As a teenager I was hospitalized for gut pains. They said it might be my appendix, ulcers, my colon, IBS. The truth was I was worrying in a big way about what felt like everything. If the Olympics had a Worrying event, I could have made the team and won a medal. I was brilliant at imagining negative outcomes that had not happened; and that’s what worriers do. These days I am almost always as calm as I want to be: sometimes I relish excitement. Here are some things that helped me and I’d love to hear what’s worked for you. One day it occurred to me that if I was good at seeing negative outcomes maybe I could be good at visualizing positive ones. I started imagining things going well. I still worried too, but at least there was a two-track dynamic, and some positive outcomes emerged. It was exciting, tho still a bit edgy. From negative to positive and negative.
It turns out all worries are about the future, and the future’s not here. I started practicing coming back to the present. It only takes a moment. Try this: feel your feet on the floor, follow your breath, notice the sounds around you; find even a tiny a tiny space to be. Actually, you have everything you need for this particular moment, and this is all there is, the future being a potentially wonderful fantasy.
From the future to the present. Still, anxiety can arise, say before an important presentation, and some say a little anxiety can even help. My old response was to feel anxious that I was anxious! A downward spiral. Now I’ll remind myself that at some level “I have chosen this moment”, and may add that “This is my thing”. It works well for me. From it’s happening to me to I’m happening to this. Along the way, I learnt to breathe with the diaphragm which nicely massages the gut and has other health benefits. I sometimes practice stillness and experience a deeper connection with life; every moment of peace helps. From head via lungs to heart. Worries remain possible. It turns out not to be about the worry at all, it’s about my response to the worry.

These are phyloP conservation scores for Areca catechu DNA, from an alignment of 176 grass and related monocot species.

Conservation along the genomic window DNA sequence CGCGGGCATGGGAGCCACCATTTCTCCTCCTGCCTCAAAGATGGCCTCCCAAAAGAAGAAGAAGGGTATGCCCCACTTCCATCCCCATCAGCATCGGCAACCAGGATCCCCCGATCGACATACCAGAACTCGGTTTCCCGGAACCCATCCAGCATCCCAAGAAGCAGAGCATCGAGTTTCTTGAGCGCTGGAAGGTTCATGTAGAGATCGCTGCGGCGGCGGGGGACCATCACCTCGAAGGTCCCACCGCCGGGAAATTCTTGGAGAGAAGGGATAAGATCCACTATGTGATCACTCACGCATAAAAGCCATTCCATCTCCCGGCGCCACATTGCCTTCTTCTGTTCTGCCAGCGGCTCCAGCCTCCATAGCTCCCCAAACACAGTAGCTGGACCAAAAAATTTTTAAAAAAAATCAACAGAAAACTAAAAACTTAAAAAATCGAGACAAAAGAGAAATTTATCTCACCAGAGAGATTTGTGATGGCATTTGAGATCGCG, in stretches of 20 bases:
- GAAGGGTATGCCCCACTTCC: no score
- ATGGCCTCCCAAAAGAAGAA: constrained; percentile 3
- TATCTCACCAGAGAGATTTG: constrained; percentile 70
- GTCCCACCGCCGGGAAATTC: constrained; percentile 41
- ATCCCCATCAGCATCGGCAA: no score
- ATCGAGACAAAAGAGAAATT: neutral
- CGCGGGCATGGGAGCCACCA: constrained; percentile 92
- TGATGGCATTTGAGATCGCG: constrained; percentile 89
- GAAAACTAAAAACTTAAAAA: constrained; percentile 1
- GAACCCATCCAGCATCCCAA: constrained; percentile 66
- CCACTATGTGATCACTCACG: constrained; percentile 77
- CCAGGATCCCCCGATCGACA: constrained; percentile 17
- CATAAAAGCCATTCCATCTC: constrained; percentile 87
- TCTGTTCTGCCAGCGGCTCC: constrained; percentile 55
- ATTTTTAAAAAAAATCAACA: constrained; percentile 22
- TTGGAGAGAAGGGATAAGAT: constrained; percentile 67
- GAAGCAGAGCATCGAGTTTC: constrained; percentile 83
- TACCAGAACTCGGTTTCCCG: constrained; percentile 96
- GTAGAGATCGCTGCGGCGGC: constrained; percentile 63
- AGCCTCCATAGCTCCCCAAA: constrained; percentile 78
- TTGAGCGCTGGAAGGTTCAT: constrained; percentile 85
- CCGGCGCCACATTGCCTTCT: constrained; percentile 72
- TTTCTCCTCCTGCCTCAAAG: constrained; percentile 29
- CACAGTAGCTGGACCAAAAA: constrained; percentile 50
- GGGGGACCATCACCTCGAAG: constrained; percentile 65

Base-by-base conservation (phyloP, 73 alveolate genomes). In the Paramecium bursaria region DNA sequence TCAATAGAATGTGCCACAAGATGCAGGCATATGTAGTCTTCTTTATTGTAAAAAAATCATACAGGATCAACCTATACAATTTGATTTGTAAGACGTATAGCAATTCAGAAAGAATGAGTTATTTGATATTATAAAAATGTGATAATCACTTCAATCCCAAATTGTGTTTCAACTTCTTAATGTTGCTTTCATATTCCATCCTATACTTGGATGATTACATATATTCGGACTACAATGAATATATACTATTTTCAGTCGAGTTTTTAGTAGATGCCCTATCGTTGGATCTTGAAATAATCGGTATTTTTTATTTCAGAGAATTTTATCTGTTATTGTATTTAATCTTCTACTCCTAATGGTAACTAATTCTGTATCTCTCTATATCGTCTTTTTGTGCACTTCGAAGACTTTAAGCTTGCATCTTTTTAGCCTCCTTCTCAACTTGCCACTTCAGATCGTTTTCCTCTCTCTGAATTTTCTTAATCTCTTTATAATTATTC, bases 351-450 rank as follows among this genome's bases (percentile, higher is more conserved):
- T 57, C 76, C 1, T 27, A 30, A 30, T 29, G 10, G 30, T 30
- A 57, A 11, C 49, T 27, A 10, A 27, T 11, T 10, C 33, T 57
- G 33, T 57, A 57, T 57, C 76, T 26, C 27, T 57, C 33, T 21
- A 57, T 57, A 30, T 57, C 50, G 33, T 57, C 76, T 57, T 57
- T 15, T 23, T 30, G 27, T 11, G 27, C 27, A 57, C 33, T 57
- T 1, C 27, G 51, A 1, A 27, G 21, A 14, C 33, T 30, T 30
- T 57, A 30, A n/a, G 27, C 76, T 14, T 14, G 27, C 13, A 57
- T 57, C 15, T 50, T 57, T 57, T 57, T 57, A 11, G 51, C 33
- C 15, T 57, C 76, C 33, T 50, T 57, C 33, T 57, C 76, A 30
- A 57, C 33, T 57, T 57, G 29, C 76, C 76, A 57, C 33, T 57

These days I’ll suppose a worry is an aspect of myself that needs reassurance. I can ask myself, “What is the worry trying to tell me? It usually has a message, however dysfunctional. Ignore it and it will keep coming. Hear the message and it evaporates. And instead of being the worrier I become the re-assurer. From resisting to dancing. My gut’s been fine for years. In fact, Conscious TV recently interviewed me about what Iain McNay calls “The Art of Stillness in Business”. You may enjoy it here or just take a breath, notice this present moment and dance.
Shall we dance?
Categories: Living and Leading